VIOLA - Pema, a darling duckling, would need human help in order to survive. She was only a day old, with no mother in sight, and none of her siblings had hatched. As soon as I heard about her in a Facebook message, I offered to help.
To my surprise, she was delivered to me with a friend, whom I named Sushi. Setting them up on a cushion of wood chips under a red heat lamp in my Duckhall was a treat. I had named the Duckhall for what I believed happened in it after lights-out: a well-attended all-feather dance party. But ever since the 2019 massacre of my precious geese and ducks, it had stood barren. Not anymore!
Once I got them settled, I placed a chair in the Duckhall so I could watch the sweeties and let the dogs take a peek at our newest family members. Even mischief-maker Salvador, the black-and-white kitty, came to say hello under my supervision.
Hardly able to tear myself away for more pressing matters, like real work, I’d go check on them a few times every hour. My last visit was to wish them a good night at 10:30 p.m.
At first light, I skipped down to the Duckhall. I could barely make out the glow of the heat lamp with the sun beaming on the horizon. To my dismay, I found Sushi curled up next to Pema’s lifeless body. Sushi started squawking the minute she saw me. Poor Pema—her life wasn’t even two days long.
I made sure Sushi was drinking by gently guiding her beak into the water dish. Then I decided to leave Pema in with her until I could arrange to get Sushi situated inside my house, not wanting to leave her in the huge Duckhall alone.
When Dane came over, we got busy bringing up an old wooden crib and placing a tub with fresh chips inside. Dane hung a heat lamp above the tub, and now Sushi was safe and sound inside my mudroom, where she would have lots of company.
Soon Ruben jumped up on the bench next to Sushi’s crib and hung his head over the edge while Sushi’s tiny quacks accelerated in volume and speed. When I checked back later, Ruben was sound asleep, as was Sushi. To keep Sushi company when Ruben or I couldn’t be there for her, we put in one of the dogs’ many stuffed animals.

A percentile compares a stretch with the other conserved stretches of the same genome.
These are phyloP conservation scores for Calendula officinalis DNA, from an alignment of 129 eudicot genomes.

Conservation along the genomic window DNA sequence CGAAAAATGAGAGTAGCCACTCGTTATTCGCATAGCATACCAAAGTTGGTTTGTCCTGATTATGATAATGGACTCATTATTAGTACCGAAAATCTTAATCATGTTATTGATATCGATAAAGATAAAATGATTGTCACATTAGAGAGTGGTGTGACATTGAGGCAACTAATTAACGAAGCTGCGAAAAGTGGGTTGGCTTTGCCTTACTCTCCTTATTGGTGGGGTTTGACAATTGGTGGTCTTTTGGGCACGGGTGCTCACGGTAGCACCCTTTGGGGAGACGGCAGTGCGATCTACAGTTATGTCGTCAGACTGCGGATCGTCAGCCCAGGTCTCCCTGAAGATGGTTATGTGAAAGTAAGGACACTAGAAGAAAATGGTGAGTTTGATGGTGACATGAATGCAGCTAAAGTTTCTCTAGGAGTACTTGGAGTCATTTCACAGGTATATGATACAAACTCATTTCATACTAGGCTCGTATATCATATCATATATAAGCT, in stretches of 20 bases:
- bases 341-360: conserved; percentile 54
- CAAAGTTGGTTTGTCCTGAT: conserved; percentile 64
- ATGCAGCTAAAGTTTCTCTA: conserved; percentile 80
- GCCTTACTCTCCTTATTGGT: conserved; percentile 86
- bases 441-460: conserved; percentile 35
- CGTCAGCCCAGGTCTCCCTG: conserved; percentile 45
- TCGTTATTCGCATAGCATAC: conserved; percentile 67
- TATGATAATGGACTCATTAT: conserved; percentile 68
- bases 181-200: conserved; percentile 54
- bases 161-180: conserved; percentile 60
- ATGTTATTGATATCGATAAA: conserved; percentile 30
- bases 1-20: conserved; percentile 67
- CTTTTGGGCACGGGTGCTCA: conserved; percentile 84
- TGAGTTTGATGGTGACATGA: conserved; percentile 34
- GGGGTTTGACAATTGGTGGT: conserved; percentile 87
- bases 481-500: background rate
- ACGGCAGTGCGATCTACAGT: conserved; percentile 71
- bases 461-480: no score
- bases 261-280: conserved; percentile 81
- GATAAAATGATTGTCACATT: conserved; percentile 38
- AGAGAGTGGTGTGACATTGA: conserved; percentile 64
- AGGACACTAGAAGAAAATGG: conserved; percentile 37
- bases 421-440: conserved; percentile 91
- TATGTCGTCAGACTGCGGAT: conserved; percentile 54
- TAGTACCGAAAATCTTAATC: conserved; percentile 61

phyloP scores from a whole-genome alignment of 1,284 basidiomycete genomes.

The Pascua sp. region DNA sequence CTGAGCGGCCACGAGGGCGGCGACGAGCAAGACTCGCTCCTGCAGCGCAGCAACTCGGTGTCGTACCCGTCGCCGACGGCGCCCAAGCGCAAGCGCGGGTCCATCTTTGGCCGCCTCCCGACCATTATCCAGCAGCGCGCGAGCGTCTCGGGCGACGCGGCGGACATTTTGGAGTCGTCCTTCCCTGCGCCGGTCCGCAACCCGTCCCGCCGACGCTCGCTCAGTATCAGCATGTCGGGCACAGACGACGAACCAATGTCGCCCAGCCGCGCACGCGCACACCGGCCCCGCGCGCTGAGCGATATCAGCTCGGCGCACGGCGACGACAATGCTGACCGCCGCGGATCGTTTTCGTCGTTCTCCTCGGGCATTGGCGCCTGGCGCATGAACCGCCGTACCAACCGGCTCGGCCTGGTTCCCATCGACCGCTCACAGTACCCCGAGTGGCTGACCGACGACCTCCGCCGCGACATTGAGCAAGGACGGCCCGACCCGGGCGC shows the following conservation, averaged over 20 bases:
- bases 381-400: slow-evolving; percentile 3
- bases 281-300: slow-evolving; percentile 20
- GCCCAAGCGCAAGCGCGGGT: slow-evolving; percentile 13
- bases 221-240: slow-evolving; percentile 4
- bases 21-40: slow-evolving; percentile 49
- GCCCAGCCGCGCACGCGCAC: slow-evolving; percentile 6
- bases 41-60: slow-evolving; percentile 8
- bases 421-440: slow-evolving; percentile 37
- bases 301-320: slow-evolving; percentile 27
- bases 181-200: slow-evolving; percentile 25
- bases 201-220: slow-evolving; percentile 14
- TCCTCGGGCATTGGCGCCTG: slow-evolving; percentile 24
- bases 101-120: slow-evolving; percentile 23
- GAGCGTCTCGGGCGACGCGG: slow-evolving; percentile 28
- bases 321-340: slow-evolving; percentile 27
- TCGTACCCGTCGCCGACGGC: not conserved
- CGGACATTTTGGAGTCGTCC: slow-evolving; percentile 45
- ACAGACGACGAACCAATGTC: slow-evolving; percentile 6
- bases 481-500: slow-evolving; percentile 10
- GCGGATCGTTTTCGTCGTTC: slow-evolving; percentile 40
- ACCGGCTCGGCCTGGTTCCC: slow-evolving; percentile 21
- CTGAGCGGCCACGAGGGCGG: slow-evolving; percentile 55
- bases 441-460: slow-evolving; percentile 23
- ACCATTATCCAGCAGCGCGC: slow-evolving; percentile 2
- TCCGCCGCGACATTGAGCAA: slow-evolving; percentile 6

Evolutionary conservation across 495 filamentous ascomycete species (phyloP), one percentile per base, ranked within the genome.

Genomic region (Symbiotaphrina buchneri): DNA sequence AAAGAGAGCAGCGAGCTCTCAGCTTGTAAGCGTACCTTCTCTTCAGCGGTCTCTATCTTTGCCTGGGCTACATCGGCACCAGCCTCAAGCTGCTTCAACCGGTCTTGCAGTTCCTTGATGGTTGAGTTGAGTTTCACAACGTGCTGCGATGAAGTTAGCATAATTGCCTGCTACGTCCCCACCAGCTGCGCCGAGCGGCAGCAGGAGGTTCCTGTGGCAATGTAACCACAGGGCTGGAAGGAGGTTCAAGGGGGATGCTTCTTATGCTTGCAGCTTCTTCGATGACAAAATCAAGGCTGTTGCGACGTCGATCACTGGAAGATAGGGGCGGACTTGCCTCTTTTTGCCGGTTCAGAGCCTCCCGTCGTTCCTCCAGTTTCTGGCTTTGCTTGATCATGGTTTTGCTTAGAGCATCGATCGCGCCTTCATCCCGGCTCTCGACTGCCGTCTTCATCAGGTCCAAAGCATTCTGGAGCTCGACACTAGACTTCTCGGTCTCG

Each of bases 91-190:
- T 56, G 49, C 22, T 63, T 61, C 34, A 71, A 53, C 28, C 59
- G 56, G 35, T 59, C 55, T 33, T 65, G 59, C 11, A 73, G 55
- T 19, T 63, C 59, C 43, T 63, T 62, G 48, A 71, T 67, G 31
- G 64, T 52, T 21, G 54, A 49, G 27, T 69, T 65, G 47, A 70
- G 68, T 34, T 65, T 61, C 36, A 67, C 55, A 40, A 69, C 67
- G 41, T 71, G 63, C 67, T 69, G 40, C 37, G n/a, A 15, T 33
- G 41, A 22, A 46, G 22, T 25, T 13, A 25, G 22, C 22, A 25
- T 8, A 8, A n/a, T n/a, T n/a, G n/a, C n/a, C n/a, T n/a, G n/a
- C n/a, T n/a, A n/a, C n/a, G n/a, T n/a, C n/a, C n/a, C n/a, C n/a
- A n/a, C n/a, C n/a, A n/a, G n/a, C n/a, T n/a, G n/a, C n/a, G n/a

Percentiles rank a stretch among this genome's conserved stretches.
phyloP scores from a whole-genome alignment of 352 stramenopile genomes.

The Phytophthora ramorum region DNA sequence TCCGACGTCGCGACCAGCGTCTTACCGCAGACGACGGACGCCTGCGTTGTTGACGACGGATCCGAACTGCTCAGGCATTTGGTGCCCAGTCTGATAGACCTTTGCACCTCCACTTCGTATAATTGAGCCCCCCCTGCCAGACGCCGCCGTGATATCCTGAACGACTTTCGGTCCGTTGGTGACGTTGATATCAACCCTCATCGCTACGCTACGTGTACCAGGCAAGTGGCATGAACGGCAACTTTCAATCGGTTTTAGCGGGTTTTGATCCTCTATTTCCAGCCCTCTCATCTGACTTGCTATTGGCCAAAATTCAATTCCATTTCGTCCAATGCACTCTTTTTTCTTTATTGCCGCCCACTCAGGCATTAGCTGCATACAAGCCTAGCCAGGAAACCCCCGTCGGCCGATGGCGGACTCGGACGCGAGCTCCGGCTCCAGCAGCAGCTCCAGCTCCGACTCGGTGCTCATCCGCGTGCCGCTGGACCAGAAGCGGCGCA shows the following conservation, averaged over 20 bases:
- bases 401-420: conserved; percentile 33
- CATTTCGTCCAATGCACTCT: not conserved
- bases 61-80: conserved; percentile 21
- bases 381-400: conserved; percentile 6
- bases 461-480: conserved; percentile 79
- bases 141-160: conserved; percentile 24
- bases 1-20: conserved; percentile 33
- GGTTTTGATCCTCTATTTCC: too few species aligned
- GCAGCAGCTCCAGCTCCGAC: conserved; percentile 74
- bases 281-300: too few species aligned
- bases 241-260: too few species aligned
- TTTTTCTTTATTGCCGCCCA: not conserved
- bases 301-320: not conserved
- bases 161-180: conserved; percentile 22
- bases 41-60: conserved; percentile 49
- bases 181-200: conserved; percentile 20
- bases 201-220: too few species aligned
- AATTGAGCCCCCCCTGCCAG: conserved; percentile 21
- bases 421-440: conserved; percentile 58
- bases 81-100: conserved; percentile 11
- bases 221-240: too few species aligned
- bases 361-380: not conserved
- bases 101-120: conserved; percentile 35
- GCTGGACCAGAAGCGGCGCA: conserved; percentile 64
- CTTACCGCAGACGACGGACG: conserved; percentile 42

Our new job is keeping Sushi not just alive, but happy. Not easy when there are three more weeks until the rest of my flock will arrive from McMurray’s Hatchery. Although I placed my order in March, there’s a longer-than-normal wait with the recent trend in people wanting fowl to go along with their gardens.
Now that Sushi has her down feathers, her day starts in the bathtub where I place her each morning, letting the water drip gently from the faucet. Ruben keeps a keen eye on her and has even had to be pulled back, because there’s nothing he’d like more than to join Sushi in her bath-time fun. After her bath, Sushi has quiet time in her pen under the warmth of her heat lamp. When I peek in to check on her, often Salvador or one of the other cats will be lying on the bench next to her crib.
Afternoons, she spends pecking at my keyboard alongside me and causing general mayhem in my office before nap time. At bedtime, Sushi is allowed to hang out with me again on the kitchen counter as I clean up after dinner. We almost make a dance of it: Wash a dish, grab the duck out of the drying rack; wash and rinse another dish and grab the duck before she waddles off the counter; wash two more dishes and make a fast catch before Sushi lands in the hot soapy water.
It can be exhausting, when there is only one duckling to save.
It's a shame the two-ducklings-for-one didn't work out. My life would have been much easier and Sushi's richer. With the warmer weather, Sushi now has play time in the Duckhall’s outdoor pen, but oh, does she protest being out there alone, even with the other dogs, Finnegan and Téte, poking their nose through the chicken wire to say hello. My heart breaks for her as I count down the days until the new flock comes home to live with her.I’ll bet my bottom dollar she’ll be the boss of them all, even the goslings. She’s already the boss of me.